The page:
Insensitivity

[This is a modified version of what I originally wrote. After posting it, I thought about my reaction to the issues addressed in this post and realized how far off base I was. So, here is my revised version. I need work.]

I read yesterday evening about Interior Secretary Ryan Zinke greeting Rep. Colleen Hanabusa, D-Hawaii, with the Japanese word, “konnichiwa,” for “good day” or “good afternoon” during a congressional hearing. Zinke’s remark was derided by Asian-American lawmakers as “flippant” and “blatantly insensitive.”

My first reaction was, “Really? I would take the remark as one of reverential acknowledgement, not racism.” You see, I assumed Zinke knew something about Hanabusa; that she is of Japanese heritage. And I assumed his greeting was meant to honor and respect that heritage. But the more I thought about it, the less certain I became that the comment was innocuous. Even if  Hanabusa is of Japanese heritage and even if Zinke was attempting to show honor and respect, he failed. He “assumed” she would know the meaning of the word, simply because of her name. That’s equivalent to assuming someone whose surname is Russo speaks Italian. Acting on that assumption is beyond insensitive. In other words, it’s a colossal blunder. And it’s one I might have made (not with Russo, but with Hanabusa). THAT is evidence of insensitivity and failure to think things through. It’s evidence that we (I) have more work to do before I can claim that I am not culturally insensitive. I don’t know that I’d call it racist, but maybe it is.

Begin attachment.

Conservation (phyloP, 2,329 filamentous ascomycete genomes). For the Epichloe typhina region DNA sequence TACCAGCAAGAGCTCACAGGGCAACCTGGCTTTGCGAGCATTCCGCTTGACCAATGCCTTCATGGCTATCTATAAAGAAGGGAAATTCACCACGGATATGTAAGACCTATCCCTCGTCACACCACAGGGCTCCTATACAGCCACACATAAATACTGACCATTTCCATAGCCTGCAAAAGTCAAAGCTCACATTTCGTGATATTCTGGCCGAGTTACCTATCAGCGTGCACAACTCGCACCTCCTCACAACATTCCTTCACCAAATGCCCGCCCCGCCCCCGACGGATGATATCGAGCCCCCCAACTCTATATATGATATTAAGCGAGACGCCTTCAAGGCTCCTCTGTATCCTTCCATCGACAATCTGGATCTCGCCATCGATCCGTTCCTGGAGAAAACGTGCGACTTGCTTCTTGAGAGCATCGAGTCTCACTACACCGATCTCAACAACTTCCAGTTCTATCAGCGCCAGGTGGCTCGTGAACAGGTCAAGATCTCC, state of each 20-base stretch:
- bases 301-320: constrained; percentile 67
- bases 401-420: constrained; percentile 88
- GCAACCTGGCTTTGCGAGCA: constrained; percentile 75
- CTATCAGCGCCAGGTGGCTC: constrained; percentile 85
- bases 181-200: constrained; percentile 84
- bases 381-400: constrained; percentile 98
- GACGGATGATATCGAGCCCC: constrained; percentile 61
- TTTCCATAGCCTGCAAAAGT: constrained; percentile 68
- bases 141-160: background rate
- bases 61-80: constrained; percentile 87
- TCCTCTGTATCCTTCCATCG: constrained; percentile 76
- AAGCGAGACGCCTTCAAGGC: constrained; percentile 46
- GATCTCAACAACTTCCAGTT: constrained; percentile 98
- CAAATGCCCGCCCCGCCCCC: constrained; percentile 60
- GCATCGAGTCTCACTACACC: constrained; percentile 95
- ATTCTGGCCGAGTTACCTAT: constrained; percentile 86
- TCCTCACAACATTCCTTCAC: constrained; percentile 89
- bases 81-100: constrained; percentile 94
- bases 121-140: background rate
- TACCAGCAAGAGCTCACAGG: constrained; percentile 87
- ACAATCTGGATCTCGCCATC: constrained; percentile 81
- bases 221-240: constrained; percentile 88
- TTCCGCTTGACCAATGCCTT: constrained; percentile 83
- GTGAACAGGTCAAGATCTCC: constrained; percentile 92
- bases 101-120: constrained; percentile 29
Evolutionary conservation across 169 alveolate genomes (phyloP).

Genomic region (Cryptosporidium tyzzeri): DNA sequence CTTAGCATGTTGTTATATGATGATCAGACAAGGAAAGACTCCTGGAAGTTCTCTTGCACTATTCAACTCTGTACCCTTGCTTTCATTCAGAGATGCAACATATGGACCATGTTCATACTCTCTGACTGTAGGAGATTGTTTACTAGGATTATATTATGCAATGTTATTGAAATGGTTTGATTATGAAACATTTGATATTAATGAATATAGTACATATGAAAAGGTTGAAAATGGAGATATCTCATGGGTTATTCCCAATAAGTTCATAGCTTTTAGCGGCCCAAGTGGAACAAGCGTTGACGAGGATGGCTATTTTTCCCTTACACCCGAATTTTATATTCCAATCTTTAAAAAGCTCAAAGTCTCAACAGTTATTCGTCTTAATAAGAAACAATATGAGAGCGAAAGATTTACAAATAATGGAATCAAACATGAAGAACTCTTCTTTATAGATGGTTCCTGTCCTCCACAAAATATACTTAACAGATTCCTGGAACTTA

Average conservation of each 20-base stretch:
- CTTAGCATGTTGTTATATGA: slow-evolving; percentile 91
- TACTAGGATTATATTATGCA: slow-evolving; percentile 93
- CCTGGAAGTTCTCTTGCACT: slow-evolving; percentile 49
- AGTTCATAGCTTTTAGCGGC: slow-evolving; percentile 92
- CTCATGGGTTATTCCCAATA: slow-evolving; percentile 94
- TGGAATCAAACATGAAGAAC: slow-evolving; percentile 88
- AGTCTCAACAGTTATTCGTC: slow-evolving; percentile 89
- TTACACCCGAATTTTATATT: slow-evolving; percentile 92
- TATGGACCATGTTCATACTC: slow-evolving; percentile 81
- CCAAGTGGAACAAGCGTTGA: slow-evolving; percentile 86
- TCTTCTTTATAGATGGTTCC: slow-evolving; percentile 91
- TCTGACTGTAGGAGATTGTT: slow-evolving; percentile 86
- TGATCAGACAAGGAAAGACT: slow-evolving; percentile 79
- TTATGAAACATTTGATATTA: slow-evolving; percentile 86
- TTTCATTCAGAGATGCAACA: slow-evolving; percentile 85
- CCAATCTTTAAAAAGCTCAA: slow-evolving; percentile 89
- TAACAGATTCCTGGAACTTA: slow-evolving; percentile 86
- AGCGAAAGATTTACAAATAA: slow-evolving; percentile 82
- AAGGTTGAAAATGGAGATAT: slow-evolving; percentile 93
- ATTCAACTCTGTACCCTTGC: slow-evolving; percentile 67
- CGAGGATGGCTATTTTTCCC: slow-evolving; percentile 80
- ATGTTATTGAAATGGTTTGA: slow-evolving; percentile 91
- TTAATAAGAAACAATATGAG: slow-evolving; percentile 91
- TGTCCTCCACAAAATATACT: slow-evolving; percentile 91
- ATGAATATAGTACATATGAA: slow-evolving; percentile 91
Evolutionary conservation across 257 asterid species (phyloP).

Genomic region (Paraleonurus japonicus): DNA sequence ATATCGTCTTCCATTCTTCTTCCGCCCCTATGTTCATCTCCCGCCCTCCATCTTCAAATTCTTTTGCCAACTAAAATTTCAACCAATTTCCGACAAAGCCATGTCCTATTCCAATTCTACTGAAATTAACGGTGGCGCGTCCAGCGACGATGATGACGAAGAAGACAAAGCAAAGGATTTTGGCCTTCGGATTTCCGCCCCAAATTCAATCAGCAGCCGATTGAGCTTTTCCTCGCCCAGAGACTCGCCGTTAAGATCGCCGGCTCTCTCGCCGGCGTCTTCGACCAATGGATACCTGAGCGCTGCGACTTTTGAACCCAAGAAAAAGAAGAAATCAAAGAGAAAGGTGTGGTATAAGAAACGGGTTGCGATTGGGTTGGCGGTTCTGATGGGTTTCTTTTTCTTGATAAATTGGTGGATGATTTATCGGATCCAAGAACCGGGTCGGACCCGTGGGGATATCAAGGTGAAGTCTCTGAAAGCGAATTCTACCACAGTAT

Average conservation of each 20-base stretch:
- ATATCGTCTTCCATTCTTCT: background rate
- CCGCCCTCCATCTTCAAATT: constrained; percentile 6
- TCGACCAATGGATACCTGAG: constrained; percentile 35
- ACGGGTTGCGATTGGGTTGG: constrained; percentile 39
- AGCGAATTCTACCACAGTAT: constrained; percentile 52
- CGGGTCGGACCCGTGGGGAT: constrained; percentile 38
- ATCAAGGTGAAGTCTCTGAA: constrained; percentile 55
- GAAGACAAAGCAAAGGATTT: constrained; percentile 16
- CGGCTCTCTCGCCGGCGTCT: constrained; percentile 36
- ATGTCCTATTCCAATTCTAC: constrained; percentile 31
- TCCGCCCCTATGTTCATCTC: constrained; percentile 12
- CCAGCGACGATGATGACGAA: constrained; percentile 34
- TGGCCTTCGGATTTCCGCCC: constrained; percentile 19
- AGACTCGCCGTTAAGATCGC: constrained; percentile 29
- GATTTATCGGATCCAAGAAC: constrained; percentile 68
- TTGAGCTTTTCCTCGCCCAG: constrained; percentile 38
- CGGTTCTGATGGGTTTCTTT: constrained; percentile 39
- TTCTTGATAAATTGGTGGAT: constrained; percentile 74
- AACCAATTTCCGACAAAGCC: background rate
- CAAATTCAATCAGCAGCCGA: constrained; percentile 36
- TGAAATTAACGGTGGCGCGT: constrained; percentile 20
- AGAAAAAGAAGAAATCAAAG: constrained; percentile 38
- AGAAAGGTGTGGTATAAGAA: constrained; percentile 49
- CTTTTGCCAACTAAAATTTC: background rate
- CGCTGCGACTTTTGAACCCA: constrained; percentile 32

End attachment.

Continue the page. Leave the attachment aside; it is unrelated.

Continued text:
Let me reiterate: I loath Zinke. But I’d give him a pass on this one, beyond chiding him severely for being insensitive and culturally tone deaf. I’d like to see the guy fired, by the way, but not for this blunder. He has plenty of other egregious faults that warrant his imprisonment in a toxic waste site.

About John Swinburn

"Love not what you are but what you may become."― Miguel de Cervantes
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